In Part Two of his interview with Managing Editor Mike Schneider, U.S. Senator Robert Menendez spoke in depth about commuter rail into New York City, health care, the recent sex scandal involving Secret Service agents in Colombia, and his candidacy for a second term in the U.S. Senate.
A recent federal report by the Government Accountability Office found that Gov. Chris Christie had overestimated the cost of the ARC Tunnel project when he announced his reasons for canceling it.
Two years after the project was killed, Menendez still feels the loss of what he calls the “greatest federal assistance in U.S. history” – $3 billion that was committed to the tunnel.
“It was a generational opportunity to open up a new passenger rail tunnel which we desperately need into New York. [It] would have created 25,000 new jobs in addition to the construction jobs for the tunnel. And I think the governor simply canceled it so he could use the monies for the transportation trust fund instead of for the tunnel.”
He said he and Sen. Frank Lautenberg are now directing their focus on an alternative commuter rail plan — the Gateway Tunnel. It’s a project that uses Amtrak to access federal high speed rail funds rather than a state entity or Port Authority. He says engineering monies have already been secured for preliminary designs.
But some lawmakers have voiced their opposition to giving Amtrak any more money than they already receive from the federal government. But Menendez thinks they may make an exception for the New Jersey-New York region.
“One place that even my Republican colleagues who don’t care for Amtrak recognize there’s a need is in the Northeast corridor, and a passenger rail tunnel into New York is critical to the growth of the region.”
Allegations of misconduct have recently surfaced that claim that the Secret Service solicited prostitutes during President Obama’s trip to Colombia.
Said Menendez, “If the facts are true, they should all be fired. The reality is that the Secret Service not only protects the President of the United States they represent the United States of America.”
The U.S. Supreme Court recently heard arguments debating the constitutionality of the Health Care Reform Act, referred to by some as “Obamacare.” He said that if the law is struck down in part or in its entirety by the High Court, his Republican colleagues will have a lot of explaining to do to the people who are currently covered by the new law.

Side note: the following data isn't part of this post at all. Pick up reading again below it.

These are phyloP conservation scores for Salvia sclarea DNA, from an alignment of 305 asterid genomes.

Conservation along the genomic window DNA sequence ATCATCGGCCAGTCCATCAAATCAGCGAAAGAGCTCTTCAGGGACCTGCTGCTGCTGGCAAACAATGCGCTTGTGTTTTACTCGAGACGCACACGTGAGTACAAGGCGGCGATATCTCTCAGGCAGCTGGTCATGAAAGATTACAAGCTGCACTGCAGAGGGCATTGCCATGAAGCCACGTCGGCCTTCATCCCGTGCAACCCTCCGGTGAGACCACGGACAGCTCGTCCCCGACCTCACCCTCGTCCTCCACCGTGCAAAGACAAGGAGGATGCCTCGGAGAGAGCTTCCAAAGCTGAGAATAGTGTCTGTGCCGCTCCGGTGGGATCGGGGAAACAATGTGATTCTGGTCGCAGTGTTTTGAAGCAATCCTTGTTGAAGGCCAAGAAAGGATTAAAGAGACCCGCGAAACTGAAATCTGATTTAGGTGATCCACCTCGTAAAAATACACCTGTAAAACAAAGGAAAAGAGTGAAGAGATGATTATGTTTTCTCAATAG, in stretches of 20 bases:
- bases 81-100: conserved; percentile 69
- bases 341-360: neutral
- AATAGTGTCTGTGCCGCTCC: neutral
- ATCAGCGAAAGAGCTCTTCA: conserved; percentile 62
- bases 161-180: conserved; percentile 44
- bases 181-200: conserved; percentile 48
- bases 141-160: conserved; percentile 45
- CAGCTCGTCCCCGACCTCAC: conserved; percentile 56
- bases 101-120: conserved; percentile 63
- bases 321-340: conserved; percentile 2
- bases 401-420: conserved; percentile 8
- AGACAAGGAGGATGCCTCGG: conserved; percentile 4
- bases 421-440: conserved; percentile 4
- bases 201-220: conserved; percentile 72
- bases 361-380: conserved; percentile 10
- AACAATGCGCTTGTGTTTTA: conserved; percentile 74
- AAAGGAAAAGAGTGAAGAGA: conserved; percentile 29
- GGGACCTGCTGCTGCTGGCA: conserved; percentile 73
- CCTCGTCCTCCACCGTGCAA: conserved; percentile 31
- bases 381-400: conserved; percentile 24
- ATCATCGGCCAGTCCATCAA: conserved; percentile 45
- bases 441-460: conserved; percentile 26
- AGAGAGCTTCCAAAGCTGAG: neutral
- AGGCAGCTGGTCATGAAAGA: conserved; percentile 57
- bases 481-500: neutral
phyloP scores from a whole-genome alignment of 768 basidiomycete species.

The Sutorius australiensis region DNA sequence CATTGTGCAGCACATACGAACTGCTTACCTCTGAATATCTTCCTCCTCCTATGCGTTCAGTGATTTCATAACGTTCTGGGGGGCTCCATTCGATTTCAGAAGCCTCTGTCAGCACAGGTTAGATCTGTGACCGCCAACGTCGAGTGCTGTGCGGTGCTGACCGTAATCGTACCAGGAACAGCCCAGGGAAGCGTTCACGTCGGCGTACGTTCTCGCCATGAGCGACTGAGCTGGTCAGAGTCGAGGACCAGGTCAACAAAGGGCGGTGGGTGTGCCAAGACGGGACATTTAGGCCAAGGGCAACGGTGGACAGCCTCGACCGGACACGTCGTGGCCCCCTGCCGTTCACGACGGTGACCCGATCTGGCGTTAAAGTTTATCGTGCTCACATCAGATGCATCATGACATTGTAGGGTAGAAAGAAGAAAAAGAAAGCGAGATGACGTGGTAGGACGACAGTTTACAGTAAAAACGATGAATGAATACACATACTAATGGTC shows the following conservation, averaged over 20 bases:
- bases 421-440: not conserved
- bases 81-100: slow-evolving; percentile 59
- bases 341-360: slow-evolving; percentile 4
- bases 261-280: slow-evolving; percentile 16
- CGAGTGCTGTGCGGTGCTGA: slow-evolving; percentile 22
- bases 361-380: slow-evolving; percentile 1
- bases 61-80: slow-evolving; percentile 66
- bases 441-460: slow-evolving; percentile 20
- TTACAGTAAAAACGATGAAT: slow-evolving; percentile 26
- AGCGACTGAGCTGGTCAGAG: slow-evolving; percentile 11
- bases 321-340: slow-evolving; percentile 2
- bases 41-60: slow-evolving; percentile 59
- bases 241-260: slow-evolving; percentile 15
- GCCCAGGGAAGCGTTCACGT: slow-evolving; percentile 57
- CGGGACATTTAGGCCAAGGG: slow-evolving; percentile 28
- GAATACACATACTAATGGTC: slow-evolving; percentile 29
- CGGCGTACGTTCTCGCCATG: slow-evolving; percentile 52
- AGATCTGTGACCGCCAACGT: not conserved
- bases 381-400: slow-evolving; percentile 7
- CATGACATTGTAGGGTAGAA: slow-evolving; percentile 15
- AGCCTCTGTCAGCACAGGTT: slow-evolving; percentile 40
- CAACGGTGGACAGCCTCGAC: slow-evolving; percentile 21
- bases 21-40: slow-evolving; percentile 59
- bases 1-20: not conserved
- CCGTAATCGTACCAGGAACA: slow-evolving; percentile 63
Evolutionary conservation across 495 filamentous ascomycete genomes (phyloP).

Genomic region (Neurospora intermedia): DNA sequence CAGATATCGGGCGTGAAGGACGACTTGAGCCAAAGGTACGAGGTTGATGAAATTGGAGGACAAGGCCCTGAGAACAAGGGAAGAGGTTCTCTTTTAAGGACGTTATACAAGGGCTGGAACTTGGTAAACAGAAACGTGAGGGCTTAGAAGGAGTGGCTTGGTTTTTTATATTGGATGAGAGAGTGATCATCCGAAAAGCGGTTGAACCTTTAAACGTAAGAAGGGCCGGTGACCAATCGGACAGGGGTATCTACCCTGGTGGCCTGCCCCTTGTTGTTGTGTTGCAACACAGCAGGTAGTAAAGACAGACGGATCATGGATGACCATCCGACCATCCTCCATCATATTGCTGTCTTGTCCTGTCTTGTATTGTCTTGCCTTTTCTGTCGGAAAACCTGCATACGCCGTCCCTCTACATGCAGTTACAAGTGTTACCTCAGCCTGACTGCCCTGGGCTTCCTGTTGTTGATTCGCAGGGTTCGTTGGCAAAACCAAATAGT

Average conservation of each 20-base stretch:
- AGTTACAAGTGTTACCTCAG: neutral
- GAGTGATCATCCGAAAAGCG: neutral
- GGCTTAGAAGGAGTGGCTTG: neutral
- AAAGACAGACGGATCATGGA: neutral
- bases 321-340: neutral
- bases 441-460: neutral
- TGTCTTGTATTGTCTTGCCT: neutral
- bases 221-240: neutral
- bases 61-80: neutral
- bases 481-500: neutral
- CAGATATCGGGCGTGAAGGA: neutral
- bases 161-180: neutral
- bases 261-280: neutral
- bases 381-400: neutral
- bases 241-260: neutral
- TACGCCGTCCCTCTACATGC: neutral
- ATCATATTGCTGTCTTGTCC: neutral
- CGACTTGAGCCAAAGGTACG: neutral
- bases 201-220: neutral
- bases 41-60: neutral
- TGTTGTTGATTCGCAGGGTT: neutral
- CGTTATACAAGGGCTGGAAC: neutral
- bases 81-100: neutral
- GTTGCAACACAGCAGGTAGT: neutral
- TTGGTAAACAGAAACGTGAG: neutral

“I would say to my Republican colleagues who have been arguing against .. what they call Obamacare — ‘What do you want to do about the person who had a heart attack and can no longer get insurance because of pre-existing conditions? … What are you going to do about the young person who can stay on their parent’s insurance until age 26? What are you going to tell the senior who now has coverage of prescription drugs in terms of costs that they didn’t have before? … What are you gonna tell the woman who was discriminated against before the law in terms of how they recovered and the cost of healthcare?'”
When asked about his change of heart regarding the nomination of Magistrate Patty Shwartz to the Third Circuit Court of Appeals, the senator explained that he reversed his decision to block the nomination as a result of a second round of interview questions.
“There were questions about the scope of judicial review, there were questions about Citizens United …, there were questions about executive power, there were questions about how do you view a law that is claimed to be discriminatory in terms of the rights of an individual. … And in the second round of interviews, she satisfied my concerns about what those answers would be appropriate for an appellate court judge.”
The senator is facing re-election this year and offered his reasons for why New Jersey voters should put him back into the U.S. Senate.
“I have been working to improve this economy and create jobs. I have been fighting for tax fairness for them. That’s why I led the charge in eliminating the alternative minimum tax for a period of two years which would have bit 1.5 million New Jerseyans. And I have worked hard to create healthcare coverage for every New Jerseyan including the 1.5 million New Jerseyans who have no coverage whatsoever.”